Category:Wine rants

Blue Apron wine: Disappointing and depressing

blue apron wineThis was going to be a glowing post about the wine program at Blue Apron, the home delivery service that supplies recipes and ingredients for home cooks who want to try something more adventurous than Wednesday night meatloaf. When Blue Apron wine debuted last fall, giving its customers the opportunity to buy wine paired for its recipes, I thought: “Finally. Someone in the food business understands wine.”

Which turned out to be as far from the truth as possible. The six Blue Apron wines that I tasted (all samples) were poorly made, rarely varietally correct, mostly old and worn out, and apparently came from a bulk house whose website seems more excited about label design than wine quality. Adding to the aggravation: I emailed Blue Apron requesting an interview in October, and was told to submit my questions in writing because its executives didn’t do interviews. I’m still waiting for the answers to my questions; maybe they didn’t want to tell me what I found out by tasting the wine (and I hope that the conscientious PR woman who sent the samples doesn’t get fired, because none of this is her fault).

How depressing was my Blue Apron wine experience? The best tasting wine was a South African pinotage, and one rarely gets to say that about pinotage. Besides, if you’re trying to teach foodies about wine, why would you send them pinotage, a grape that is difficult to make into quality wine and isn’t widely available? The pinot noir, labeled Hilliard Bruce but vinted and bottled at the bulk company, was bland and faded. A Lodi vermentino tasted as much like the Italian grape as a crayon does, and a California sauvignon blanc was green, stemmy, and bitter with almost no sauvignon blanc fruit. The less said about the Spanish monastrell and California chardonnay the better.

In the end, the Blue Apron wine was no better than the wine club plonk I tasted last fall. If Blue Apron treated its food the way it treats its wine, it would not be a $2 billion company and startup darling.

The more I thought about this, the more I realized that Blue Apron wine has nothing to do with wine and everything with what marketers call adding value to the product. For an extra $65.99 a month, they’ll send you six “incredible” bottles that will “complement your upcoming Blue Apron meals.” In this, the company is giving its customers something they wouldn’t or couldn’t do on their own. If most Blue Apron customers subscribe because they love food and cooking, they’re less likely to know what incredible tastes like or how wine complements a meal. So six bottles (even 500-ml ones, about two-thirds of normal) for $10 each? Sign me up.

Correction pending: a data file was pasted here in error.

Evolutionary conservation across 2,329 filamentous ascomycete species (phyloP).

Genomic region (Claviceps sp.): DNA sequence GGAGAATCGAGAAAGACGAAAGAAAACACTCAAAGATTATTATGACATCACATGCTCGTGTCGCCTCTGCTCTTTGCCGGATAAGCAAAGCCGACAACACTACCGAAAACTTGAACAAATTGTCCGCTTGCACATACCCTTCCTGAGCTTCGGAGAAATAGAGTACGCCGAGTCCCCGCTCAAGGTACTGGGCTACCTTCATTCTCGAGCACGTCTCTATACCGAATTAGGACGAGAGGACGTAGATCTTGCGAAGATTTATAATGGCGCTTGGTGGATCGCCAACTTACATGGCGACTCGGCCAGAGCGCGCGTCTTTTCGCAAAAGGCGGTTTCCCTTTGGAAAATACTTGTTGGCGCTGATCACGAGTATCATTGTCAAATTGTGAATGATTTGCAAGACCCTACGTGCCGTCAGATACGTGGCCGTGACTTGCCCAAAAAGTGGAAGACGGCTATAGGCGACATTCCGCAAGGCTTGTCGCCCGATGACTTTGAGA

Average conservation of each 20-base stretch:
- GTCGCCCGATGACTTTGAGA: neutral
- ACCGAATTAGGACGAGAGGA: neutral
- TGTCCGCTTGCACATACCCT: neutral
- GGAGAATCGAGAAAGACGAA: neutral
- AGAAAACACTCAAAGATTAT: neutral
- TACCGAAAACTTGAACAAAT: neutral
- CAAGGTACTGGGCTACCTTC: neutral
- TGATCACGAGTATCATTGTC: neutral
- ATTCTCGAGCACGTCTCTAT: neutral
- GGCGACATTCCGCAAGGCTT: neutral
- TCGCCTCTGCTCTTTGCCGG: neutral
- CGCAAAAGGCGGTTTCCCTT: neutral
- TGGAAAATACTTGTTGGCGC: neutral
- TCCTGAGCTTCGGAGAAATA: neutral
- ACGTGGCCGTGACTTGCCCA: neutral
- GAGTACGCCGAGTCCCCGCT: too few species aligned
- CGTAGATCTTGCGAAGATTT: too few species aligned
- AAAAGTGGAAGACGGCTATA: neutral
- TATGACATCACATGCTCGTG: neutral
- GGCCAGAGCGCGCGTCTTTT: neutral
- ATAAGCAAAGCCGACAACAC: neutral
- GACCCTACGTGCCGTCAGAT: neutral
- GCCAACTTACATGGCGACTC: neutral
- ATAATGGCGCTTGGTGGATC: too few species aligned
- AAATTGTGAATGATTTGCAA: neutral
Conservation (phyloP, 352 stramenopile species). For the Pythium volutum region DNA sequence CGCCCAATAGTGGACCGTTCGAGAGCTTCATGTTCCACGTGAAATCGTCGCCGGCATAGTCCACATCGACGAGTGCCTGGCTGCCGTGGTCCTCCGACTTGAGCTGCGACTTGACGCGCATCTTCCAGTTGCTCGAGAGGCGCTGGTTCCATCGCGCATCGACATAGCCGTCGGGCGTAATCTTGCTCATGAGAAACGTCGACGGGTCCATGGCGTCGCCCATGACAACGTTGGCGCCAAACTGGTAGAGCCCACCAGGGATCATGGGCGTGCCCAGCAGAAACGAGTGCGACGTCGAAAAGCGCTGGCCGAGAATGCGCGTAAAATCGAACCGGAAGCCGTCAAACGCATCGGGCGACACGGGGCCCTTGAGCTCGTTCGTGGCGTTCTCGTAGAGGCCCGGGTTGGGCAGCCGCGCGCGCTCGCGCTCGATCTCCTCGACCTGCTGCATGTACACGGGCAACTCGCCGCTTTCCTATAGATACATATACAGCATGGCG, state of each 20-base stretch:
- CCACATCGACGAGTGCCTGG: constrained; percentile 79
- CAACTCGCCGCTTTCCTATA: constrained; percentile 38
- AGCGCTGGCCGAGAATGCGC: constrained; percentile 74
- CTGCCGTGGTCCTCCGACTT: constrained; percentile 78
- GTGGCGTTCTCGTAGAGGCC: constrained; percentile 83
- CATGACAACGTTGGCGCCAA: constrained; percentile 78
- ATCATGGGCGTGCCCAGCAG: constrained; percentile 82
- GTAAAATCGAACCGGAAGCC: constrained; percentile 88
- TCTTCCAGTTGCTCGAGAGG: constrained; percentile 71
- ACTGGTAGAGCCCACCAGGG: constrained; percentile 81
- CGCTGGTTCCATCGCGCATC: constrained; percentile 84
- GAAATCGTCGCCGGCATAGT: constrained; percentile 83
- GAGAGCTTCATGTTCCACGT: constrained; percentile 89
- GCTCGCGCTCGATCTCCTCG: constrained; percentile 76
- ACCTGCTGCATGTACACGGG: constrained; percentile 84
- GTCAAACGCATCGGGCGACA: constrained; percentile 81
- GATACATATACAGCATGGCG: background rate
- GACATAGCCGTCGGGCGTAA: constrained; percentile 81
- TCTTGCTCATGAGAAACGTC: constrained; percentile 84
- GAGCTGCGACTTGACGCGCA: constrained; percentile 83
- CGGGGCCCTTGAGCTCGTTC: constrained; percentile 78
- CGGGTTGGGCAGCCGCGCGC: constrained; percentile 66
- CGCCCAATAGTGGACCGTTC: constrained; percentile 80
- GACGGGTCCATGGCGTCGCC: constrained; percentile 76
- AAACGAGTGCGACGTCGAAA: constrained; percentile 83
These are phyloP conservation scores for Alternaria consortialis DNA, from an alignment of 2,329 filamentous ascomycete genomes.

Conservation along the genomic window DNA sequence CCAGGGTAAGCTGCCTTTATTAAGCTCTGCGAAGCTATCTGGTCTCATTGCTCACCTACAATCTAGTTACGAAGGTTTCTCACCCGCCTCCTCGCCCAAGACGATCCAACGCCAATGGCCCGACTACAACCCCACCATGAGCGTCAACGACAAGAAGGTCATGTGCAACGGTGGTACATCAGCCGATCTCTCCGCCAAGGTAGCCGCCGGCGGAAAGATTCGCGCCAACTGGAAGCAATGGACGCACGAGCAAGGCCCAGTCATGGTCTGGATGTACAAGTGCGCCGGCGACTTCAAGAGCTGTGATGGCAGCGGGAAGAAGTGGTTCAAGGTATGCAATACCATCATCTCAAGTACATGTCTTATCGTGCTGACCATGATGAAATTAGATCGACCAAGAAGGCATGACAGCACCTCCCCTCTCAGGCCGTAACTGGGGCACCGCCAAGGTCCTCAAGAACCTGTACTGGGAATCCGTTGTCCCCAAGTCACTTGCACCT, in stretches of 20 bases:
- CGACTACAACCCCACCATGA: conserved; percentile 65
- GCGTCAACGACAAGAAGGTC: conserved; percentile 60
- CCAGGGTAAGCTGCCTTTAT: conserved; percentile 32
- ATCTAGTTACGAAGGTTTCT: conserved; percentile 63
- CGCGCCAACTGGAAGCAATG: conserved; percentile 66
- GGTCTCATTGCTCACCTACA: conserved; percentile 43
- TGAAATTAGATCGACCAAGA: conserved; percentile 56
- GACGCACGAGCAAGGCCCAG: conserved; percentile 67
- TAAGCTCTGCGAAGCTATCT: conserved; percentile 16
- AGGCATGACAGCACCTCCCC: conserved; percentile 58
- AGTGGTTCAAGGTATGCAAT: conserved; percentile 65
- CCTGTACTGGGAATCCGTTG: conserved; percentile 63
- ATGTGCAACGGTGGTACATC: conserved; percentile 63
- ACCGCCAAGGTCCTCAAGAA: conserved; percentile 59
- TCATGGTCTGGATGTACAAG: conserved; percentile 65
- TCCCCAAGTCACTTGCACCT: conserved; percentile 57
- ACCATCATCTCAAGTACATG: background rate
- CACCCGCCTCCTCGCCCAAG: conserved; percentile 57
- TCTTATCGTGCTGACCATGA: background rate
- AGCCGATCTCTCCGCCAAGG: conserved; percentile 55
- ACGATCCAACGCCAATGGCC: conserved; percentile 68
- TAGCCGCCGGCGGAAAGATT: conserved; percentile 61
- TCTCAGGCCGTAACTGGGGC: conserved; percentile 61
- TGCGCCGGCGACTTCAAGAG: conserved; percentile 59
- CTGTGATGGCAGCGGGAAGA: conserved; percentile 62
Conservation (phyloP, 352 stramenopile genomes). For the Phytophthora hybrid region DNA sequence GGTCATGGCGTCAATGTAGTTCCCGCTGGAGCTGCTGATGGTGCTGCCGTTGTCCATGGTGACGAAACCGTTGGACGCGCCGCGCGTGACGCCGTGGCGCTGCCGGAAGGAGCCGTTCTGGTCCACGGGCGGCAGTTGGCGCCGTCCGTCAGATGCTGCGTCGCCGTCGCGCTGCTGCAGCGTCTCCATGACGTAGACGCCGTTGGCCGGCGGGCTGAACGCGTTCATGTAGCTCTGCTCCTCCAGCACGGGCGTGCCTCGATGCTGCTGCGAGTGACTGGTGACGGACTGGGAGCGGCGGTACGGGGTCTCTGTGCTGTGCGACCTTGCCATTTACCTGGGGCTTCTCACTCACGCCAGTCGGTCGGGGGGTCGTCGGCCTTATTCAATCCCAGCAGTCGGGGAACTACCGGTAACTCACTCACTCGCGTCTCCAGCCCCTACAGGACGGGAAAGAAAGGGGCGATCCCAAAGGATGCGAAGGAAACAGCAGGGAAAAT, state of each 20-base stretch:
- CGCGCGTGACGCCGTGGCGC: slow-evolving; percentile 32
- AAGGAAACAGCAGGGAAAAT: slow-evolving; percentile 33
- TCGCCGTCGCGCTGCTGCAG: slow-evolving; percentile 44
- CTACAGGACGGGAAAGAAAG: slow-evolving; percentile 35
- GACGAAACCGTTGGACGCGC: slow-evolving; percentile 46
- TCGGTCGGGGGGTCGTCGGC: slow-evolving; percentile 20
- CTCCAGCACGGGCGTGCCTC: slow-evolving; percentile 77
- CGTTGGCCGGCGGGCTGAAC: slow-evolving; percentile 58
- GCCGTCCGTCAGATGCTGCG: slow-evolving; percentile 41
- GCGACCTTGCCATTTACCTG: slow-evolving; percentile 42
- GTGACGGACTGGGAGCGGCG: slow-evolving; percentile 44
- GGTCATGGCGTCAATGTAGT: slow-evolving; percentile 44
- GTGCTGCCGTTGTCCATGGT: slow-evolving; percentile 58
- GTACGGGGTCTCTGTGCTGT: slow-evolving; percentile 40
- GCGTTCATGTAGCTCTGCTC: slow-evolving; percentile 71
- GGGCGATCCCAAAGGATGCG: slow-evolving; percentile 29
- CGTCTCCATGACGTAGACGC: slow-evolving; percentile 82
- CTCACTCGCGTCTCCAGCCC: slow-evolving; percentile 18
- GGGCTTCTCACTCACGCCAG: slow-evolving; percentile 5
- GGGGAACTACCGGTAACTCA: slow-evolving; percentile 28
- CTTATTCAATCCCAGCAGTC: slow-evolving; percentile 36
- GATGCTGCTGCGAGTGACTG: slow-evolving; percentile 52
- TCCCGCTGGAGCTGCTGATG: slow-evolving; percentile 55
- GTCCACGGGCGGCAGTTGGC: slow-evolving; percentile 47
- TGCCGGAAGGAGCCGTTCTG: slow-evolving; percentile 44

Which means Blue Apron wine is about selling Blue Apron and very little about teaching anyone about wine. I shouldn’t be surprised by this, but I really wanted to believe Blue Apron wine was the real thing. Even a curmudgeon has hopes.

Finally, to anyone who has subscribed to Blue Apron wine and wonders if all wine tastes like this, no, it doesn’t. The next time you want to pair your Blue Apron Lebanese Arayes (filled pitas), buy a $10 Bogle sauvingon blanc instead of the recommended Blue Apron sauvignon blanc. The Bogle tastes like real wine, and you get an extra couple of glasses for the same price.

Fred Franzia and the future of the wine business

Fred FranziaFred Franzia, the man the California wine business loves to hate, reminded us why last week when he spoke to the wine industry’s most important trade show. “One billion bottles of Two-buck Chuck,” he said to the audience, and I can imagine almost all of those in attendance cringing. Because the last thing the 21st century California wine business wants to be known for is very ordinary $3 wine sold at Trader Joe’s.

Still, Franzia is one reason why California is the most successful wine region in the world. His successes, whether becoming one of the first to sell competently made cheap wine like Two-buck Chuck or pioneering the Big Wine model that is the blueprint for the industry’s domination today, are indisputable. But his speech also revealed why so many in California wine who aren’t Gallo and Constellation aren’t prepared for the rest of the 21st century.

That’s because it was written through the lens of his family’s three generations of success, which was built on better winemaking technology, an unparalleled knowledge of the supply chain, and a canny insight into the Baby Boomers who transformed the way Americans drink wine. Franzia’s Bronco Wine is an example of 20th century manufacturing at its finest — give the consumer a quality product at a fair price, and make sure the retailers who sell your product make lots of money, too.

Those days are long gone. Does Apple really care about its retailers? Does Whole Foods really care about the manufacturers who supply its stores? And does Amazon really care about anyone other than Amazon? Know, too, that Amazon became the largest retailer in the U.S. and it got there without selling a drop of wine.

Yet Franzia spoke about the wine business as if none of that mattered. His talk was firmly rooted in what has been, and not what will be. He was particularly critical of the recent Silicon Valley Bank report that spoke of serious challenges facing the wine business as the Boomers age and consumption declines, dismissing the report as irrelevant because it didn’t accept the truths that he has seen over the past 50 years.